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Requirements-Driven Testing: A Must for Delivering Quality Software

How to develop high-quality enterprise software that the business needs, even if the needs keep changing.

The applications that you develop aren’t simply bits and bytes; they automate the most central processes that your business depends on.  Application development teams are under pressure like never before –  not only to develop new applications to meet business requirements but to address a mounting applications maintenance backlog and “IT debt.”

As Gartner pointed out in their recent  report on IT Debt, there is now an extreme level of backlog of new requests coming from the business.  In fact, Gartner has estimated that this debt has climbed to 500 billion dollars, and up to one trillion in a few years.

This pressure and this backlog has meant that applications are developed that don’t match the actual business needs of your clients.  The complexity of business requirements, applications, and development environments increases the risk of poor quality outputs.  This makes it difficult for you to:

Align with business goals

At the start of software development is an idea.  But ideas are hard to translate into actions.  So, the gap between what business users need and what development delivers can be wide.  That is why the Software Engineering Institute estimates that 68% of software projects are unsuccessful – they simply don’t achieve what the business demanded.

Eliminate waste

One of the main indicators that the software delivery process is broken is rework. This rework is a problem not only because the software fails to meet business needs, but also because it steals resources from delivering more innovation.

Control development

When managers lack insight into the development and QA process, they cannot ensure that high-quality software is being delivered.  This means that decisions about where to retest or invest in corrective action to fix defects can’t be made early and often.

How You Address the Challenge Means Huge Cost Savings -- or Expense

To address the challenge many organizations concentrate software testing at the end of development.  That means that long after requirements have been set, test plans built, and development completed is when the code is finally tested. This leads to:

    >        Business quality issues because end-user requirements had changed over time and weren’t reflected in development or in test plans.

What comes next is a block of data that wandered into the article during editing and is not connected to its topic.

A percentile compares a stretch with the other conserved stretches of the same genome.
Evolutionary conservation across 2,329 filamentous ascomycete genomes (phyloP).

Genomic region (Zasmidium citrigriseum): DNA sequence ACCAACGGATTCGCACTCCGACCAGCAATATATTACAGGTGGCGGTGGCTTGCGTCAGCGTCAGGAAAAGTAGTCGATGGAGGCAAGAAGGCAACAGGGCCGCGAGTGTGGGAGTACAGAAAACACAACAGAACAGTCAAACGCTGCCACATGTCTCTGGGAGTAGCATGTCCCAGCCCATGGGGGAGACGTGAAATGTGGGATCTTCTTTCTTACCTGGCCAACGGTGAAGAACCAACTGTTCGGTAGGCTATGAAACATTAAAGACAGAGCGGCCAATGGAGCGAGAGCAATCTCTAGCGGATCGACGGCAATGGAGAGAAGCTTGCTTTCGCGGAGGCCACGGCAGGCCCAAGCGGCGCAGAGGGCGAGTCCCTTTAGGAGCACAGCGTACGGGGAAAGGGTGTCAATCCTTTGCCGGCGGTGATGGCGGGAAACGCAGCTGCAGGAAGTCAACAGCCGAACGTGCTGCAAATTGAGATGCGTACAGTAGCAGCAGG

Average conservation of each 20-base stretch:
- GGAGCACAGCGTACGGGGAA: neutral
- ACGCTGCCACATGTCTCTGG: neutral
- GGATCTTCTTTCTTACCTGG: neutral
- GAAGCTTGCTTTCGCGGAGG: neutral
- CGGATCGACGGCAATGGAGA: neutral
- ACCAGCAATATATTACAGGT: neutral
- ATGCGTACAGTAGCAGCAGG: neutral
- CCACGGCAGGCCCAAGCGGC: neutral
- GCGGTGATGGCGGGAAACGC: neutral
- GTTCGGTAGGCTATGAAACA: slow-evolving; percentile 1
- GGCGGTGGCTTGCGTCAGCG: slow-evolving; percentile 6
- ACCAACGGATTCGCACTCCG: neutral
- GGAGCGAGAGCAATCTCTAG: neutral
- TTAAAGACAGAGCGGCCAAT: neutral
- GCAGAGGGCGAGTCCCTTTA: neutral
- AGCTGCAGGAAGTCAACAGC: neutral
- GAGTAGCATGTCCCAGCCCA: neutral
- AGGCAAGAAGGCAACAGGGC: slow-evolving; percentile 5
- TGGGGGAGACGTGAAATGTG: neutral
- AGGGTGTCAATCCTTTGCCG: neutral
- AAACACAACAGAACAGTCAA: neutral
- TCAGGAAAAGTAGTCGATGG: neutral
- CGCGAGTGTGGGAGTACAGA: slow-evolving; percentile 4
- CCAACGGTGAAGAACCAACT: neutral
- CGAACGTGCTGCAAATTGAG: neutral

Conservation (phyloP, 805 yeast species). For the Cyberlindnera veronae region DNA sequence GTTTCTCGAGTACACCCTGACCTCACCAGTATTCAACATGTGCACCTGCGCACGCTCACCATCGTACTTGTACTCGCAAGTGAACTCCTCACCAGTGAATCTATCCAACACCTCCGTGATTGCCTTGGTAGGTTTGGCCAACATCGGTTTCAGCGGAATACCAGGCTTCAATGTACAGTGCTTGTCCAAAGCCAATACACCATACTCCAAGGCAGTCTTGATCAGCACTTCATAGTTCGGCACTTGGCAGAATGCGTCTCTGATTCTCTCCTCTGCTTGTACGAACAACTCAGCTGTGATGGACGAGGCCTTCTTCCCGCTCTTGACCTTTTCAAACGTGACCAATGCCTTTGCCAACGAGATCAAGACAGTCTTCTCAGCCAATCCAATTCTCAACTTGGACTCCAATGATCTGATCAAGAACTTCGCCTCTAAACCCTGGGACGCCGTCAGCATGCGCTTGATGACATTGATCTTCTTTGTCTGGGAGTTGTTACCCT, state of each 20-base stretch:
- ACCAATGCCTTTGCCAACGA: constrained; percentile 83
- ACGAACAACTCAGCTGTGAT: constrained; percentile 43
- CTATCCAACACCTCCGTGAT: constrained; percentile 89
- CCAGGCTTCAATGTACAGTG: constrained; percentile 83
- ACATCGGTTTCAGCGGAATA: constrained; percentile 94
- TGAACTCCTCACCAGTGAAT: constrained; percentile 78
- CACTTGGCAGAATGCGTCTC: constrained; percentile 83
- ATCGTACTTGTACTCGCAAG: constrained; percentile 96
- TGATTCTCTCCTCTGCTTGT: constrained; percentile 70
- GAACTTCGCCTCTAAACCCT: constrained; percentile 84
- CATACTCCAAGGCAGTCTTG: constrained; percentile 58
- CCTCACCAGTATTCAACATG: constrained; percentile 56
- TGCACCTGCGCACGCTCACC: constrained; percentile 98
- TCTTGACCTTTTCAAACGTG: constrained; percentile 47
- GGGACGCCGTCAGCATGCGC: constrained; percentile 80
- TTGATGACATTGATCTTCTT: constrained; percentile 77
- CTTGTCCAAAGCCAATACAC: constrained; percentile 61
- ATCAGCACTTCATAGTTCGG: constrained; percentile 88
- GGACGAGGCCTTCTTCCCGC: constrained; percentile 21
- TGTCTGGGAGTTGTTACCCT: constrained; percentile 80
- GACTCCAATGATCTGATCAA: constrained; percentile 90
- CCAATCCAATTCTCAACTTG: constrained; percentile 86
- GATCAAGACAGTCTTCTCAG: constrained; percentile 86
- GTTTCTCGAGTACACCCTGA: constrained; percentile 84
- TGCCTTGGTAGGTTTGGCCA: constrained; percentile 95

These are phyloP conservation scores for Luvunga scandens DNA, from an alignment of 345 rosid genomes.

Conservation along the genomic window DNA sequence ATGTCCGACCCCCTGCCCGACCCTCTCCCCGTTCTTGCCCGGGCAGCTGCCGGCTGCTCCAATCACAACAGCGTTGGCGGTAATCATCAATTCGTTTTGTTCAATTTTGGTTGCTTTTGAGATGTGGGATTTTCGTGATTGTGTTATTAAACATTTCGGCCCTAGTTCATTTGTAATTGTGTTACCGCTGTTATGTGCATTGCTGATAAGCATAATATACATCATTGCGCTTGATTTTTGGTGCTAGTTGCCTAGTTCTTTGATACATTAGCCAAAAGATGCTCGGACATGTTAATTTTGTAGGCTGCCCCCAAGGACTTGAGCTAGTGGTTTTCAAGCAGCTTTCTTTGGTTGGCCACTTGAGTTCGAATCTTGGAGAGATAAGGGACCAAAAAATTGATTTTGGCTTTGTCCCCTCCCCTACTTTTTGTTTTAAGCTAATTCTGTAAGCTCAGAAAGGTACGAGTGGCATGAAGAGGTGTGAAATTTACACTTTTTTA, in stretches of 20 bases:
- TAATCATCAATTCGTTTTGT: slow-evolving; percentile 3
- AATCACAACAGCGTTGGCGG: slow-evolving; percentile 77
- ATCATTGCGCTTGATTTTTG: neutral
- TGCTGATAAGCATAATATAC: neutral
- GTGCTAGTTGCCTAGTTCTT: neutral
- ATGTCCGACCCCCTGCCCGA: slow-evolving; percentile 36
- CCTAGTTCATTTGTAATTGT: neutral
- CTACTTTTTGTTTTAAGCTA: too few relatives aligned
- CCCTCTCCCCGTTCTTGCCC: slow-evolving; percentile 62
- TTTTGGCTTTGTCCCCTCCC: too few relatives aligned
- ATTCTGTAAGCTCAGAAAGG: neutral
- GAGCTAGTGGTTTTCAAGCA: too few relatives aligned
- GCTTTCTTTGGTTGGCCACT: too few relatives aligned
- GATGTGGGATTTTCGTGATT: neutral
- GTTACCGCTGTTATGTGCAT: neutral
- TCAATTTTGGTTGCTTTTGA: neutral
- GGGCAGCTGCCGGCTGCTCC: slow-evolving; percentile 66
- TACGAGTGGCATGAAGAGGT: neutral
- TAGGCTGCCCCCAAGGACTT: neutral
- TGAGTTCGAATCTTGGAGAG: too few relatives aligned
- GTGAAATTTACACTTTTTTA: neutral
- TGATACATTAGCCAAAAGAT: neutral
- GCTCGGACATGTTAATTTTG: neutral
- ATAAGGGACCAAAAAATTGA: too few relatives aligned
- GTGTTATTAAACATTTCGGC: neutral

>        Technical quality issues because development teams were under tight timelines, and defects naturally crept into the software.

    >        Poor communication means that changes in requirements weren’t reflected in the tests conducted and discovered defects were poorly monitored or linked back to the business priorities.

The result of this “correction cycle” is that errors are up to 100 times more expensive to fix.  An effective best practice is to ensure that quality is “continuously” assured from the beginning of the development lifecycle.  There are many ways in which a continuous approach to quality can be acted on.  One key way is through enhanced requirements-driven testing wherein testing is tightly linked to the requirements defined for a project.

There are three key best practices that support enhanced requirements-driven testing:

    1.       Better requirements definition

    It is notoriously difficult for business users to communicate needs to development teams. As a matter of fact, up to 70% of all production defects stem from this stage when requirements are poorly defined. Requirements come from numerous stakeholders that may be globally distributed and in a variety of formats. This is further complicated by the fact that users often don’t know what they want until they actually see it.

    So, that leads to a wasteful cycle where development teams try to implement what they understood.  This results in missing capabilities, unnecessary features, and – down the road – a lot of rework.  And that rework quickly adds up, especially when issues are discovered late in the development process.

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